The city of Fairlawn, Ohio, has less than 8,000 residents, but daytime population swells to around 40,000 because the Akron suburb is a hotspot for commerce. When city leaders decided to develop the FairlawnGig broadband utility in 2015, they knew that it was necessary to retain businesses and they were right - the fiber optic infrastructure is spurring economic benefits. People who live in and around Fairlawn, however, are also reaping the rewards. In a video released by Corning about the city's investment, we learn more about both business and residential subscribers who make the most of the city's broadband utility.
Success in the Numbers
Islesboro Municipal Broadband (IMB) is about to celebrate its second birthday. Instead of two candles on a cake, the community has around 630 lit Fiber-to-the-Home (FTTH) subscriptions to mark the occasion. With more than 90 percent of the premises on the island connected to the network, the community can revel in its accomplishment as it considers the future.
USDA invests $62.3 million in rural broadband infrastructure for Alabama families by Jacqueline Susmann, USDA
USDA ReConnect program grants almost $19 million for Alaska broadband by Carl Weinschenk, telecompetitor.
“The New Internet Communications for Everyone in Yakutat (NICEY) FTTH network will target all 662 year-round residents and businesses in the community. The network will be connected via a 230-mile Cordova Telecom microwave middle-mile network to the community of Cordova. There, the network will connect to the provider’s submarine fiber.”
Earlier this year, community leaders in Portland, Oregon, decided to join other cities in Multnomah County to commission a broadband feasibility study. The goal of the study is to examine the potential for publicly owned broadband network options in the region. Portland's decision to join in the study strengthened the project. As the study moves forward, community leaders and broadband advocates are asking for input from citizens to determine how best to develop a municipal broadband network project.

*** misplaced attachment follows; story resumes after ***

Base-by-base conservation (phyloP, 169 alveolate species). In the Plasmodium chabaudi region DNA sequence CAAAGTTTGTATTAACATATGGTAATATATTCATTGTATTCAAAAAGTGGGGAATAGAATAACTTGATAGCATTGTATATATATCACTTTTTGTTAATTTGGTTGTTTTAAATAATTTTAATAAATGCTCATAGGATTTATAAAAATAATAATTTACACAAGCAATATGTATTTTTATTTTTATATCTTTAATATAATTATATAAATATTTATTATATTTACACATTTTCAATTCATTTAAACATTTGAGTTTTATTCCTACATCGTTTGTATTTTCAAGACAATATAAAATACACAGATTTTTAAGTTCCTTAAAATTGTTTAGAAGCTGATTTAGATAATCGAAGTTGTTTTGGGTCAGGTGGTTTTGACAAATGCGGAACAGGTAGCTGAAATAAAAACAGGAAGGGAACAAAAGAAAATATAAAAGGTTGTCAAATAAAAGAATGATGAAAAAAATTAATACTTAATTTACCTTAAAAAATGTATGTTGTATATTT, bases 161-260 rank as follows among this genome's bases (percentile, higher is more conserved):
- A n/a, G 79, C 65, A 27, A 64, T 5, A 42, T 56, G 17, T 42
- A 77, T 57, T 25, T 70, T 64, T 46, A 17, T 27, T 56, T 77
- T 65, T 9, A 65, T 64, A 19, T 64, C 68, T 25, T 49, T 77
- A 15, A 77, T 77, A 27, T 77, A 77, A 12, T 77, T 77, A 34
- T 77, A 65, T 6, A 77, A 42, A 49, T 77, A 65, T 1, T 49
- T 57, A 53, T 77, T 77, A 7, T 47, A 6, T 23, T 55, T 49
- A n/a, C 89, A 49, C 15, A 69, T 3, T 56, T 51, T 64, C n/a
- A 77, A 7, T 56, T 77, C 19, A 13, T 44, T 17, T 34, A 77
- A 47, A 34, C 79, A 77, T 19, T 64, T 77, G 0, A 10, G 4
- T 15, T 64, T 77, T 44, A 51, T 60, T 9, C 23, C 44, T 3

Spreading the Word and Keeping the Public Engaged
Since their founding, we’ve followed the work of Municipal Broadband PDX, a grassroots collection of residents and businesses working to inform the community about the potential for publicly owned broadband in the region.
Tombigbee Electric Power Association (TEPA) will become one of the first electric cooperatives in Mississippi to offer fast, reliable, affordable Fiber-to-the-Home (FTTH) connectivity to all of its 43,950 residential and commercial members. Made possible through the Mississippi Broadband Enabling Act of 2019 (HB 366), TEPA anticipates having coverage to all of its members, mostly in Lee and Itawamba counties, in four years. TEPA recently announced that Conexon will design and manage construction of the network.
This week is episode three of the new podcast project we're working on with the nonprofit NC Broadband Matters, whose focus is on bringing ubiquitous broadband coverage to local communities for residents and businesses in North Carolina. The ten episode podcast series, titled "Why NC Broadband Matters," explores broadband and related issues in North Carolina. This week, Christopher and his guests explore mapping in our episode titled, "Broadband Mapping Means Money: Understanding How Data Drives Decisions.”